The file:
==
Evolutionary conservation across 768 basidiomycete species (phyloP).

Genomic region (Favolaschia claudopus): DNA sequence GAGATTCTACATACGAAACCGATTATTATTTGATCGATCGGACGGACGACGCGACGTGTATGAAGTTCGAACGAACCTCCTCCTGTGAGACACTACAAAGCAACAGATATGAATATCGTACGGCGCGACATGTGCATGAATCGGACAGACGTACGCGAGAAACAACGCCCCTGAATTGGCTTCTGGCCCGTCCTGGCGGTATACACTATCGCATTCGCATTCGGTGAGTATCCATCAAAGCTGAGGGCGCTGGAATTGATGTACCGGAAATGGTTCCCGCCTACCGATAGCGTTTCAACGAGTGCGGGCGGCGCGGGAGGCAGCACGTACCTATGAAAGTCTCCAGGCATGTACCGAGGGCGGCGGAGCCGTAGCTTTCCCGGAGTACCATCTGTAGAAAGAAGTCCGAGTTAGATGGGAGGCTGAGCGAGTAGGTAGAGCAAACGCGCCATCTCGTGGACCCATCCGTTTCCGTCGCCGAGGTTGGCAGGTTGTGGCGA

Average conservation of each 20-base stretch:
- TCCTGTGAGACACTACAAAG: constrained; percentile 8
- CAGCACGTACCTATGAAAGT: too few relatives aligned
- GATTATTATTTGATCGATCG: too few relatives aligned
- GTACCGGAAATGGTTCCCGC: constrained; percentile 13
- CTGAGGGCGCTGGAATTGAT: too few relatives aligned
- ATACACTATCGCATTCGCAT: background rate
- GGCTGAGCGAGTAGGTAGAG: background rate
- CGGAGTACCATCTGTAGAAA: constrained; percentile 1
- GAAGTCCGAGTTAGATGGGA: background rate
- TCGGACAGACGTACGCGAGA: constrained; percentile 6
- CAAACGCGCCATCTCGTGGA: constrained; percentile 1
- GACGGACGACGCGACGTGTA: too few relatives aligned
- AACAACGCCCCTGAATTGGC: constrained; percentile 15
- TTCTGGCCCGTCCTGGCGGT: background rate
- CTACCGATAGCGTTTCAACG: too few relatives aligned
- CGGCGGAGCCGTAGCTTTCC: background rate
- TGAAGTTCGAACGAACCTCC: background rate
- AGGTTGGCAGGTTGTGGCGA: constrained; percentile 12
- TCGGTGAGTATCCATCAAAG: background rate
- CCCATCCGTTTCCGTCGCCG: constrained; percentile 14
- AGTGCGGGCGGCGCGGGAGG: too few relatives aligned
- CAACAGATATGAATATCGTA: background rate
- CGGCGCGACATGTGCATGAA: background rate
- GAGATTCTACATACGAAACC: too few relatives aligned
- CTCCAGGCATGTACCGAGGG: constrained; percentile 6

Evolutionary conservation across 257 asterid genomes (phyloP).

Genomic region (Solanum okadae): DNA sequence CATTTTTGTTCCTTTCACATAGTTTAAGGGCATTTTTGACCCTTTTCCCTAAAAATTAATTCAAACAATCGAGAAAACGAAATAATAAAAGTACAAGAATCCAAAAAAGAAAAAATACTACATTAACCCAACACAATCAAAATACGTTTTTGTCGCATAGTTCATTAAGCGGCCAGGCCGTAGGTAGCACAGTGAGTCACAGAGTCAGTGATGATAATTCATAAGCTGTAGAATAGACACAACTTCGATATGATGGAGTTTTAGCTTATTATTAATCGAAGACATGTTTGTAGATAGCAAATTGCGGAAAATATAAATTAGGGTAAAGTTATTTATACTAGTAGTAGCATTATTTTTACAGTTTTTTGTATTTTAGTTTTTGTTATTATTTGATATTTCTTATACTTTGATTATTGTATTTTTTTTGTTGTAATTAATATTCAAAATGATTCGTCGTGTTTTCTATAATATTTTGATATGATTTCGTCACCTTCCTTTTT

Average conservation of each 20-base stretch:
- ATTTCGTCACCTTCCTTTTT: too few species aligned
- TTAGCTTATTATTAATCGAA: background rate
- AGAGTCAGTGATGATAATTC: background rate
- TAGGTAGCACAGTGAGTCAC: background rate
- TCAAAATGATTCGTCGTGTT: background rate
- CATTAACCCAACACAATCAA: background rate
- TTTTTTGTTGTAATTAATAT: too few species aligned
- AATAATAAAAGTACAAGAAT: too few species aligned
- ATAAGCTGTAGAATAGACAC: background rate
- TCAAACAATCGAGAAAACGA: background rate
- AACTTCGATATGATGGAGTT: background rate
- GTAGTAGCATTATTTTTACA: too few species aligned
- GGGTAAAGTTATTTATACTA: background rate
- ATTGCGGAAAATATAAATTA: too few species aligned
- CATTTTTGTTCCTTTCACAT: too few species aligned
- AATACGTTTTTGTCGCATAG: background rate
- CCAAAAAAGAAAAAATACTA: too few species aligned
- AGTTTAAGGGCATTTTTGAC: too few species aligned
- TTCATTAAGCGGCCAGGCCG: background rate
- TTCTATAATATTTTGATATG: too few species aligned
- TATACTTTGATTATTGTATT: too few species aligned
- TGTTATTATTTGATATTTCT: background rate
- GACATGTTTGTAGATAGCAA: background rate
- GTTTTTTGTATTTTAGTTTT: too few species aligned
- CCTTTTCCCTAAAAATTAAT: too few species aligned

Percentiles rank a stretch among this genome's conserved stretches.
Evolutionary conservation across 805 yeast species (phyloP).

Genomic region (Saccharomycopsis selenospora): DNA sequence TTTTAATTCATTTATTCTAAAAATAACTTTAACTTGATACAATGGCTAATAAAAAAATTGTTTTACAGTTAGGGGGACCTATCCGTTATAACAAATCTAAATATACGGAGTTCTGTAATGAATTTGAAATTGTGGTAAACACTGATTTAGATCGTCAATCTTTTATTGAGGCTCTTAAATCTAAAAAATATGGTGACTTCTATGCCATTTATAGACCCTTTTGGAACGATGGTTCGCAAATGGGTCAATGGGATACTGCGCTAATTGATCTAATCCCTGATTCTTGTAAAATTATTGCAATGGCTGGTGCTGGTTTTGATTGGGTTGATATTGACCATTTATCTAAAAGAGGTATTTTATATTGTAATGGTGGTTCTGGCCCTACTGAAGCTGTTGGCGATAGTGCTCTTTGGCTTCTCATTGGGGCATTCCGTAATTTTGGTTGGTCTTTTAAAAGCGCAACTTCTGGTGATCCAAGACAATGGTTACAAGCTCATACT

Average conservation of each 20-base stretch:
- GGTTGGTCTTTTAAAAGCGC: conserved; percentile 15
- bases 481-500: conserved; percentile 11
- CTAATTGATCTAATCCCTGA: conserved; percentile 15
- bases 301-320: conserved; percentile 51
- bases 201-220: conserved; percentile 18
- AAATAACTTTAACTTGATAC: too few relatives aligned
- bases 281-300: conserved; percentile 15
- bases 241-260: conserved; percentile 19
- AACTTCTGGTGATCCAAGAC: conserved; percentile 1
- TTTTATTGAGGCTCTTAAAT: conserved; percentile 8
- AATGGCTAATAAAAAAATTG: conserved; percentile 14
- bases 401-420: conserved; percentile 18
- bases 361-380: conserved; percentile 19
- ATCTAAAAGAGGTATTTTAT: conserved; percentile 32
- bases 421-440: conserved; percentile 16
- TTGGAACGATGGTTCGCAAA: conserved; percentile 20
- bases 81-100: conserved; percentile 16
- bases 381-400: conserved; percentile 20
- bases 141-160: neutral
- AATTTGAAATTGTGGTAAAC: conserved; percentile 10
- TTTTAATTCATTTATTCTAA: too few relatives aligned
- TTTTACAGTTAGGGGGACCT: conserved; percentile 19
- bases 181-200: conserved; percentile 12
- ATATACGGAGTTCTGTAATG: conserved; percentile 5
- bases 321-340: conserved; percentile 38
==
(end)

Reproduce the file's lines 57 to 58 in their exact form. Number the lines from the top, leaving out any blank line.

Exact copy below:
Percentiles rank a stretch among this genome's conserved stretches.
Evolutionary conservation across 805 yeast species (phyloP).